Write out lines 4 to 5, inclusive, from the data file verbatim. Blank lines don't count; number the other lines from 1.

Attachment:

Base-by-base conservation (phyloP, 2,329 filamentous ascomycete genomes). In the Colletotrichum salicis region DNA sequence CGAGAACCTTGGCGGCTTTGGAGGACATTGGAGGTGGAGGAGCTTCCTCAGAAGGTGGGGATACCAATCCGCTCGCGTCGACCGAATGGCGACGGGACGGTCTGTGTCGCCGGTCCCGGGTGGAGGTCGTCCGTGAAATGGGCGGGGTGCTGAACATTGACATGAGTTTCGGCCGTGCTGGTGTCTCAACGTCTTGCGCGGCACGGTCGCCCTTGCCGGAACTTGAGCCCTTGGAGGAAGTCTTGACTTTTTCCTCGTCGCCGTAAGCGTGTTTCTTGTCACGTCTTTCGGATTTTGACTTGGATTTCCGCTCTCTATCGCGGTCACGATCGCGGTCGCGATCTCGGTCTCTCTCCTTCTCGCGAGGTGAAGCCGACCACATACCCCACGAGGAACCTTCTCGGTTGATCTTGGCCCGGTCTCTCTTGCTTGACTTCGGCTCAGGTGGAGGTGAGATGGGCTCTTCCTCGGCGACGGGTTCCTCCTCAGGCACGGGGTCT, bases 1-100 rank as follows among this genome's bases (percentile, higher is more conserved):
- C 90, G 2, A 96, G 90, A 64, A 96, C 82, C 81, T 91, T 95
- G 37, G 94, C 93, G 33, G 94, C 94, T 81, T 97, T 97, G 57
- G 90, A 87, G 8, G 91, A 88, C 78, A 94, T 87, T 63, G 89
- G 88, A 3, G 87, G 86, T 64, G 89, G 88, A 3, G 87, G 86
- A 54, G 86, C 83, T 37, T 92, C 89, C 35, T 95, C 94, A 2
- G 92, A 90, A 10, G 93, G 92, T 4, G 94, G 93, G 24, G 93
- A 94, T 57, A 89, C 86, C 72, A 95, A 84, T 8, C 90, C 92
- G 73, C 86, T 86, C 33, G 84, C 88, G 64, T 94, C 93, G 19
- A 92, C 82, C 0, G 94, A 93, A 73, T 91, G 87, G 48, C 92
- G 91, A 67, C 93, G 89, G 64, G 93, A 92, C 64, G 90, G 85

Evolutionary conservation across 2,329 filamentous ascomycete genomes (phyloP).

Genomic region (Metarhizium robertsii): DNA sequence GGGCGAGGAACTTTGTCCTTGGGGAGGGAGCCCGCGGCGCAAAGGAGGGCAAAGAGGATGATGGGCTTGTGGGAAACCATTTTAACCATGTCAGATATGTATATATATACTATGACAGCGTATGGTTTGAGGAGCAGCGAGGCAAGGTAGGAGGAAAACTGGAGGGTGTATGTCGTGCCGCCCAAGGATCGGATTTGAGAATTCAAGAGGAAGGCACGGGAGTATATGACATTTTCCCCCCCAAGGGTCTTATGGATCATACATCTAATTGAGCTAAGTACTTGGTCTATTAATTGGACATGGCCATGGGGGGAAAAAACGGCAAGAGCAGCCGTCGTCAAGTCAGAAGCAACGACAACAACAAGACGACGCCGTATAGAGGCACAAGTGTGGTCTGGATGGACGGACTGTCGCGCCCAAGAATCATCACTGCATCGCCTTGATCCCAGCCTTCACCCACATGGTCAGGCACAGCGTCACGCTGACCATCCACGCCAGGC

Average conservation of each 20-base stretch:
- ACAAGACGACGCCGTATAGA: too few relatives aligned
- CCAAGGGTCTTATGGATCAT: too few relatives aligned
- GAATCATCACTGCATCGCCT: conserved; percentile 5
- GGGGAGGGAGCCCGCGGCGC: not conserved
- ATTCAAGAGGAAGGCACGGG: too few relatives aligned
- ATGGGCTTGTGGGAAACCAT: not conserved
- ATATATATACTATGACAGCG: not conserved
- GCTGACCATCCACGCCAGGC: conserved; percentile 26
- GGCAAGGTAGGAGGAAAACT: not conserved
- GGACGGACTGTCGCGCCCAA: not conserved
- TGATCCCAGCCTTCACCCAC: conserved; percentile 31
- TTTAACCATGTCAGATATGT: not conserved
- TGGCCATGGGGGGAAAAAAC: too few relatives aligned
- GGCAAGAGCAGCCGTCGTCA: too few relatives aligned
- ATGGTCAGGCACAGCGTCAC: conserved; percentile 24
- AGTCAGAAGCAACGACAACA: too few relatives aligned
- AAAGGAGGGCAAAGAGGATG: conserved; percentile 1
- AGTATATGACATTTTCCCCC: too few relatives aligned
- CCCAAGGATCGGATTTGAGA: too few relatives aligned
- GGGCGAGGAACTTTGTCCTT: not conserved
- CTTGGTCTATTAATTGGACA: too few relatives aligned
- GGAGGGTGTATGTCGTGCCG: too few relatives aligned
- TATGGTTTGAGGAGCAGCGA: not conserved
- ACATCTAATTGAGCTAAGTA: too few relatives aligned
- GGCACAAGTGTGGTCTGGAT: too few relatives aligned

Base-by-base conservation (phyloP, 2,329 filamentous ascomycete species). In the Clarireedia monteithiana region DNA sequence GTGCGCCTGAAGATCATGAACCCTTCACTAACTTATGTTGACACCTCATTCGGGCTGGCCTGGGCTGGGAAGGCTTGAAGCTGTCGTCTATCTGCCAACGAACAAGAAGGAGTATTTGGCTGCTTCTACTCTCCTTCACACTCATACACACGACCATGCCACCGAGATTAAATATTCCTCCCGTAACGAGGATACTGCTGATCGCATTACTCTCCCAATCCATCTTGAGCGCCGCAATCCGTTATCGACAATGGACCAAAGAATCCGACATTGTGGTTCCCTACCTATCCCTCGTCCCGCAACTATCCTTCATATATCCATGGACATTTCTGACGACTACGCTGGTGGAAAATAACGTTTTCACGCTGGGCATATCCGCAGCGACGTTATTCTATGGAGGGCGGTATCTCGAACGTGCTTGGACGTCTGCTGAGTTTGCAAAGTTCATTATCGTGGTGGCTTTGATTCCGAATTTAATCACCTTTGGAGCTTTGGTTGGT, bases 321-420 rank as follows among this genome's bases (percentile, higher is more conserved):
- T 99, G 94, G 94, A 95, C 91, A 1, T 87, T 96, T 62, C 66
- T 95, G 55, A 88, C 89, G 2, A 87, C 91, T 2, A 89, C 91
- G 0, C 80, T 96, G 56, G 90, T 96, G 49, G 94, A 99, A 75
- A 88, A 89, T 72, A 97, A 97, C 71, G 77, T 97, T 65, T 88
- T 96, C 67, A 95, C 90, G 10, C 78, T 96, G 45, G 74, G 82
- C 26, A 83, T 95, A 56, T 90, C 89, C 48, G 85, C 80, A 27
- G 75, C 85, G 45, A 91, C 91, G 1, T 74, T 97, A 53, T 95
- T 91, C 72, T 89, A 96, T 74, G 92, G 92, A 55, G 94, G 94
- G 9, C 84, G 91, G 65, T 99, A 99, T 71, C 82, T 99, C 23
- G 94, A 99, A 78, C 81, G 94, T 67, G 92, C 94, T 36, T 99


- G 90, A 87, G 8, G 91, A 88, C 78, A 94, T 87, T 63, G 89
- G 88, A 3, G 87, G 86, T 64, G 89, G 88, A 3, G 87, G 86